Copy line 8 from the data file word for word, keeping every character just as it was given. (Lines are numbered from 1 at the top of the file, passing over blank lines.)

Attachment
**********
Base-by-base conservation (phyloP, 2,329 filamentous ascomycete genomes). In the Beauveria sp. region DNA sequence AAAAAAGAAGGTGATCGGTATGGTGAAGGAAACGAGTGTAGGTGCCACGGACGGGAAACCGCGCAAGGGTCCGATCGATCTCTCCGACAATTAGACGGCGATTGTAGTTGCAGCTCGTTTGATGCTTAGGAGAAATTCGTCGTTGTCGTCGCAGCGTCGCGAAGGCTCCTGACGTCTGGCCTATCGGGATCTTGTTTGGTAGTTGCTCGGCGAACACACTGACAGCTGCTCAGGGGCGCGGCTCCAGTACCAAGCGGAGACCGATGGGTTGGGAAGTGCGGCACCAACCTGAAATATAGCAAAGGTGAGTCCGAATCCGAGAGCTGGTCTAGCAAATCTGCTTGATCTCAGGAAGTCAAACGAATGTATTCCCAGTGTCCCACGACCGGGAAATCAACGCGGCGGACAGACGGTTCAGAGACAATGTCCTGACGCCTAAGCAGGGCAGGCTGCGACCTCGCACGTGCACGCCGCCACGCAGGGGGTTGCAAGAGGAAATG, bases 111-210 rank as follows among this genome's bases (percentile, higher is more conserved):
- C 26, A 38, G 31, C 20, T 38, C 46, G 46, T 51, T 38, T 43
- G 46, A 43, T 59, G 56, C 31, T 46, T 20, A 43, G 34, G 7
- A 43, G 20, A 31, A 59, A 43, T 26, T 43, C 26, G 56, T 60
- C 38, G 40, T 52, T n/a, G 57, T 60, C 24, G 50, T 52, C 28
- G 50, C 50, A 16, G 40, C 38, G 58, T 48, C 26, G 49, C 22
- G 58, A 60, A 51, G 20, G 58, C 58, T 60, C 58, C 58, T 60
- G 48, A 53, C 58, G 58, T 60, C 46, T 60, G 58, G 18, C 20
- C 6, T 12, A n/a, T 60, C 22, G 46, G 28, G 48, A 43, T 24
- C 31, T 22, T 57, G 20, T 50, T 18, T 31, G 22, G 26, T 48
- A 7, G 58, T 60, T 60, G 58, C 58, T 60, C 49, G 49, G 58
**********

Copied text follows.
- G 48, A 53, C 58, G 58, T 60, C 46, T 60, G 58, G 18, C 20